Argumentation Accelerated Reinforcement Learning for RoboCup Keepaway-Takeaway

  • Yang Gao
  • Francesca Toni
Part of the Lecture Notes in Computer Science book series (LNCS, volume 8306)


Multi-Agent Learning (MAL) is a complex problem, especially in real-time systems where both cooperative and competitive learning are involved. We study this problem in the RoboCup Soccer Keepaway-Takeaway game and propose Argumentation Accelerated Reinforcement Learning (AARL) for this game. AARL incorporates heuristics, represented by arguments in Value-Based Argumentation, into Reinforcement Learning (RL) by using Heuristically Accelerated RL techniques. We empirically study for a specific setting of the Keepaway-Takeaway game the suitability of AARL, in comparison with standard RL and hand-coded strategies, to meet the challenges of MAL.


Unable to display preview. Download preview PDF.

Unable to display preview. Download preview PDF.


  1. 1.
    Bench-Capon, T.: Persuasion in practical argument using value-based argumentation frameworks. J. Log. Comput. 13(3), 429–448 (2003)CrossRefMATHMathSciNetGoogle Scholar
  2. 2.
    Bianchi, R.: Using heuristics to accelerate reinforcement learning algorithms. Ph.D. thesis, University of São Paulo (2004) (in Portuguese)Google Scholar
  3. 3.
    Bianchi, R., Ribeiro, C., Costa, A.: Accelerated autonumous learning by using heuristic selection of actions. Journal of Heuristics 14, 135–168 (2008)CrossRefGoogle Scholar
  4. 4.
    Bradtke, S., Duff, M.: Reinforcement learning methods for continuous-time markov decision problems. Advances in Neural Information Processing Systems 7, 393–400 (1995)Google Scholar
  5. 5.
    Claus, C., Boutilier, C.: The dynamics of reinforcement learning in cooperative multiagent systems. In: The Proc. of AAAI (1998)Google Scholar
  6. 6.
    Devlin, S., Grzes, M., Kudenko, D.: An empirical study of potential-based reward shaping and advice in complex, multi-agent systems. Advances in Complex Systems 14, 251–278 (2011)CrossRefMathSciNetGoogle Scholar
  7. 7.
    Dung, P.M.: On the acceptability of arugments and its fundamental role in nonmonotonic reasoning, logic programming and n-person games. Artificial Intelligence 77(2), 321–357 (1995)CrossRefMATHMathSciNetGoogle Scholar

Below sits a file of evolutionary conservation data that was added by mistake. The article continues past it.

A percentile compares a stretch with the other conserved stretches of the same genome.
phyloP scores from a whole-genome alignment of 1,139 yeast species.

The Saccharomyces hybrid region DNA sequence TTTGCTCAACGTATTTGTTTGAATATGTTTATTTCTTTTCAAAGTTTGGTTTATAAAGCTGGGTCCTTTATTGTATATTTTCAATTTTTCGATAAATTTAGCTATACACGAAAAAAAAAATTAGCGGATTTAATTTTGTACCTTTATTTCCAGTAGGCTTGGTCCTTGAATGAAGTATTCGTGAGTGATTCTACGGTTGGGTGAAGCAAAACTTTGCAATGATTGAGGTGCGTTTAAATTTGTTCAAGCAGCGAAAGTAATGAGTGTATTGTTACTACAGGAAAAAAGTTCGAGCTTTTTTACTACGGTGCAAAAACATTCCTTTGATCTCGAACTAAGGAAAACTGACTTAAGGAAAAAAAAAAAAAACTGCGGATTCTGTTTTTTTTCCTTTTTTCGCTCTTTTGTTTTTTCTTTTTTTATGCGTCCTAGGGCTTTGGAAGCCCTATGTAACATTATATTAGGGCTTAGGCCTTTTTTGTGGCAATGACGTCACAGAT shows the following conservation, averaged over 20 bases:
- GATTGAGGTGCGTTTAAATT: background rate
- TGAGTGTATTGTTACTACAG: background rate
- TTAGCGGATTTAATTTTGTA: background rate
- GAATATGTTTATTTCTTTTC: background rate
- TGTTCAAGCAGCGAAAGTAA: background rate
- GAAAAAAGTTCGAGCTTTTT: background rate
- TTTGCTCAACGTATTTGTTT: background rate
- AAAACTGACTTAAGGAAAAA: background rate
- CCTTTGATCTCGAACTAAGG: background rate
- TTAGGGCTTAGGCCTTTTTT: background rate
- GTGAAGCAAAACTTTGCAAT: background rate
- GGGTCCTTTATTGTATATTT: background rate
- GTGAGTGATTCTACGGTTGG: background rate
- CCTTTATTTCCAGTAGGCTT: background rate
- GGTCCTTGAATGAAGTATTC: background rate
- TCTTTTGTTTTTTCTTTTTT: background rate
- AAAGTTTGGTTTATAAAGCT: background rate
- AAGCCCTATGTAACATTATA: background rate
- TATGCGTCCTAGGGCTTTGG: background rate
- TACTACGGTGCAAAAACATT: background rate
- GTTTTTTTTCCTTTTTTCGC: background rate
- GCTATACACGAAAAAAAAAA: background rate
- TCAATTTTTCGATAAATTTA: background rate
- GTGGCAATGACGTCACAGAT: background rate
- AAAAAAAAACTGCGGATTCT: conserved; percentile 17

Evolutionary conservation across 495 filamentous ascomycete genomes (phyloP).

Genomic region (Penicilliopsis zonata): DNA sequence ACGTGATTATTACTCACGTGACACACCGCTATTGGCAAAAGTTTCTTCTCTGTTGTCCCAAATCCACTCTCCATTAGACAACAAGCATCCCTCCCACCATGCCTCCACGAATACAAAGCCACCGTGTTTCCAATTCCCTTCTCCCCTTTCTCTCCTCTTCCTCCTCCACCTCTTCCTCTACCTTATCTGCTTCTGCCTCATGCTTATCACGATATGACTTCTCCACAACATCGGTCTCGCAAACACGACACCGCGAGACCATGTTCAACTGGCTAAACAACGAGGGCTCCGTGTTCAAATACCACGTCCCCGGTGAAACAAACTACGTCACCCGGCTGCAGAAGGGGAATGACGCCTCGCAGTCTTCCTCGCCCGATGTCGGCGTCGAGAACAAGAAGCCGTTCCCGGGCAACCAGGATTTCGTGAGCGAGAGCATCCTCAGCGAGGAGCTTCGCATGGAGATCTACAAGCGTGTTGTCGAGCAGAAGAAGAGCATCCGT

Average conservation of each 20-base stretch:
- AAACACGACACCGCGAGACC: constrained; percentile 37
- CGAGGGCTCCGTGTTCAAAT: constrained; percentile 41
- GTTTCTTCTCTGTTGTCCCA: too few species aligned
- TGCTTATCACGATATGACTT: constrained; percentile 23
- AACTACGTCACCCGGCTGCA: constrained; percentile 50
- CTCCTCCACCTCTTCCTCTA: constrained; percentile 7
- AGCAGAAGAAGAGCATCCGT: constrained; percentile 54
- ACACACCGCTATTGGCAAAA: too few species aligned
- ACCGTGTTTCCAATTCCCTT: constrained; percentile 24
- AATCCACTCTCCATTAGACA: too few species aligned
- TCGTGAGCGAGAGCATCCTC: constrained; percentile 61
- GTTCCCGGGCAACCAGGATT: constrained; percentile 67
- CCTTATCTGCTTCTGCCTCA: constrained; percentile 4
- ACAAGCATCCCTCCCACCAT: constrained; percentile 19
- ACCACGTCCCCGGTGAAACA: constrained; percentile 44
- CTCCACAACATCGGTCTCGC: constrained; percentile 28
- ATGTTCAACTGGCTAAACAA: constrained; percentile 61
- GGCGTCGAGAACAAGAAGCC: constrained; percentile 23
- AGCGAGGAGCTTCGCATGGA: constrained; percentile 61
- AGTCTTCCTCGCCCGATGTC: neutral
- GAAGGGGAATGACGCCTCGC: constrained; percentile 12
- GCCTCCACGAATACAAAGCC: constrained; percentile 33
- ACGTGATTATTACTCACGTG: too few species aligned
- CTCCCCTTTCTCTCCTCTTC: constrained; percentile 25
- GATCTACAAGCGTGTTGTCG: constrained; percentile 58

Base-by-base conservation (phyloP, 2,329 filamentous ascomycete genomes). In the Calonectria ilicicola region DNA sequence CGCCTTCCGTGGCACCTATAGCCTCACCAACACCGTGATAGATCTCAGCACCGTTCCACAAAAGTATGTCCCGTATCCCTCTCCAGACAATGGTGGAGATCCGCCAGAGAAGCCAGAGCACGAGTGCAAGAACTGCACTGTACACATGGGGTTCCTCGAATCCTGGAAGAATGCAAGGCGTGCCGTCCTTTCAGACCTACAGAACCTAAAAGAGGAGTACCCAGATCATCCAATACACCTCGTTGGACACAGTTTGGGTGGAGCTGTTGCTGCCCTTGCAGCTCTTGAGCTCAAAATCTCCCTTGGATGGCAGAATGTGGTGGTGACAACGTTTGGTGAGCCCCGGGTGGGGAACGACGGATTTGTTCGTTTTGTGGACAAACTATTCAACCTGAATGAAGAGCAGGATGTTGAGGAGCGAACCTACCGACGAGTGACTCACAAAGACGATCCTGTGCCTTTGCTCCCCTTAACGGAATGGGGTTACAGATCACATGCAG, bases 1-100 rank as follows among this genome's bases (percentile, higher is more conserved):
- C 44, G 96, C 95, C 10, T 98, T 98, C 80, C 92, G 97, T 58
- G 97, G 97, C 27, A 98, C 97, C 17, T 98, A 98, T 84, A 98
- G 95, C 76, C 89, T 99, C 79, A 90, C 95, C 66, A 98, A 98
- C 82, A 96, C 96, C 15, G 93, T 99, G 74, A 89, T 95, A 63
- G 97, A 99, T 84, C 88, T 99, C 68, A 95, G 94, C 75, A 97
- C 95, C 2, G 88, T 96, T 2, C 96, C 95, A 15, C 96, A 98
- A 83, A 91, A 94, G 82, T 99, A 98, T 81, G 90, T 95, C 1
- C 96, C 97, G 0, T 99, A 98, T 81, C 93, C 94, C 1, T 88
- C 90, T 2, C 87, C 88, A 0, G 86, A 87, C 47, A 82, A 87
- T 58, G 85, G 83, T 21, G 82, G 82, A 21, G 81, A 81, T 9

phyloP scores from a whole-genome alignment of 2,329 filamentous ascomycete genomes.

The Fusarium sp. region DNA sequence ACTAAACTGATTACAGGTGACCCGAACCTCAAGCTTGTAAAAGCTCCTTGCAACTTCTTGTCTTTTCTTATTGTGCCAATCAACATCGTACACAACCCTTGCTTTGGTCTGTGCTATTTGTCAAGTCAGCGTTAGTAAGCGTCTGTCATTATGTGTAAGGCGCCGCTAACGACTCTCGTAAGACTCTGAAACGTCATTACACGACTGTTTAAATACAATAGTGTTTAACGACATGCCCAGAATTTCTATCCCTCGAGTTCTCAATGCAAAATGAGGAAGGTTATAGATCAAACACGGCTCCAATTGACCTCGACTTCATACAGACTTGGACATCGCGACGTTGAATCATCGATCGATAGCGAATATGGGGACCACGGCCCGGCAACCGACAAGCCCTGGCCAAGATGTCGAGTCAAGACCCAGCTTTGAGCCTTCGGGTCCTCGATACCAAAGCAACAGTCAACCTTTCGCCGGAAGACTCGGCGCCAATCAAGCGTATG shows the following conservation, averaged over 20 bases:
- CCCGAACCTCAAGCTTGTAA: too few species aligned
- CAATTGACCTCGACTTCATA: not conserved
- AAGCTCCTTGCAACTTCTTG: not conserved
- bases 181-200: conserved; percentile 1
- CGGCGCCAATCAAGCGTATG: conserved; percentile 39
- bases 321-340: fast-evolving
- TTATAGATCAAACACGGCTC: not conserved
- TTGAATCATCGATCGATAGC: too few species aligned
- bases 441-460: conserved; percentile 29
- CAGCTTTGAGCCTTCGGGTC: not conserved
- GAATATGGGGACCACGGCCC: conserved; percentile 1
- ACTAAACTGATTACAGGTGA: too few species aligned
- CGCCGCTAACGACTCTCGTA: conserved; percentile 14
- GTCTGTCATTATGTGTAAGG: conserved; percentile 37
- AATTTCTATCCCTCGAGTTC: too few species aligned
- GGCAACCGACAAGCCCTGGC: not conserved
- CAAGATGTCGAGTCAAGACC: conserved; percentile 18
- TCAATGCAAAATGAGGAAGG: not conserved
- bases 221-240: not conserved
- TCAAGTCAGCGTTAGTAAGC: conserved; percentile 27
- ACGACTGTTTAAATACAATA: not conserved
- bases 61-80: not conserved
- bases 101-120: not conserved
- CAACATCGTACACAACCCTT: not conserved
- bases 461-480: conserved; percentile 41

8. 8.
    Fan, X., Toni, F.: Argumentation dialogues for two-agent conflict resolution. In: Proc. of COMMA (2012)Google Scholar
  9. 9.
    Ferretti, E., Errecalde, M., García, A., Simari, G.: An application of defeasible logic programming to decision making in a robotic environment. In: LPNMR (2007)Google Scholar
  10. 10.
    Gao, Y., Toni, F., Craven, R.: Argumentation-based reinforcement learning for robocup soccer keepaway. In: Proc. of ECAI (2012)Google Scholar
  11. 11.
    Ghavamzadeh, M., Mahadevan, S., Makar, R.: Hierarchical multi-agent reinforcement learning. Autonomous Agents and Multi-Agent Systems 13, 197–229 (2006)CrossRefGoogle Scholar
  12. 12.
    Guestrin, C., Lagoudakis, M., Parr, R.: Coordinated reinforcement learning. In: Machine Learning International Workshop Then Conference (2002)Google Scholar
  13. 13.
    Hu, J., Wellman, M.P.: Multiagent reinforcement learning: Theoretical framework and an algorithm. In: Proc. of ICML (1998)Google Scholar
  14. 14.
    Iscen, A., Erogul, U.: A new perspective to the keepaway soccer: The takers (short paper). In: Proc. of AAMAS (2008)Google Scholar
  15. 15.
    Lau, Q.P., Lee, M.L., Hsu, W.: Coordination guided reinforcement learning. In: Proc. of AAMAS (2012)Google Scholar
  16. 16.
    Littman, M.L.: Markov games as a framework for multi-agent reinforcement learning. In: Proc. of ICML (1994)Google Scholar
  17. 17.
    Min, H.Q., Zeng, J.A., Chen, J., Zhu, J.H.: A study of reinforcement learning in a new multiagent domain. In: 2008 IEEE/WIC/ACM International Conference on Web Intelligence and Intelligent Agent Technology (2008)Google Scholar
  18. 18.
    Mozina, M., Zabkar, J., Bratko, I.: Argument based machine learning. Artificial Intelligence 171, 922–937 (2007)CrossRefMATHMathSciNetGoogle Scholar
  19. 19.
    Sen, S., Sekaran, M., Hale, J.: Learning to coordinate without sharing information. In: Proc. of AAAI (1994)Google Scholar
  20. 20.
    Singh, S.P., Sutton, R.S.: Reinforcement learning with replacing eligibility traces. Machine Learning 22, 123–158 (1996)MATHGoogle Scholar
  21. 21.
    Stone, P., Sutton, R., Kuhlmann, G.: Reinforcement learning for robocup soccer keepaway. Adaptive Behavior 13, 165–188 (2005)CrossRefGoogle Scholar
  22. 22.
    Sutton, R., Barto, A.: Reinforcement Learning. MIT Press (1998)Google Scholar
  23. 23.
    Tambe, M., Jung, H.: The benefits of arguing in a team. AI Magzine 20(4), 85–92 (1999)Google Scholar

Copyright information

© Springer-Verlag Berlin Heidelberg 2014

Authors and Affiliations

  • Yang Gao
    • 1
  • Francesca Toni
    • 1
  1. 1.Department of ComputingImperial College LondonUK

Personalised recommendations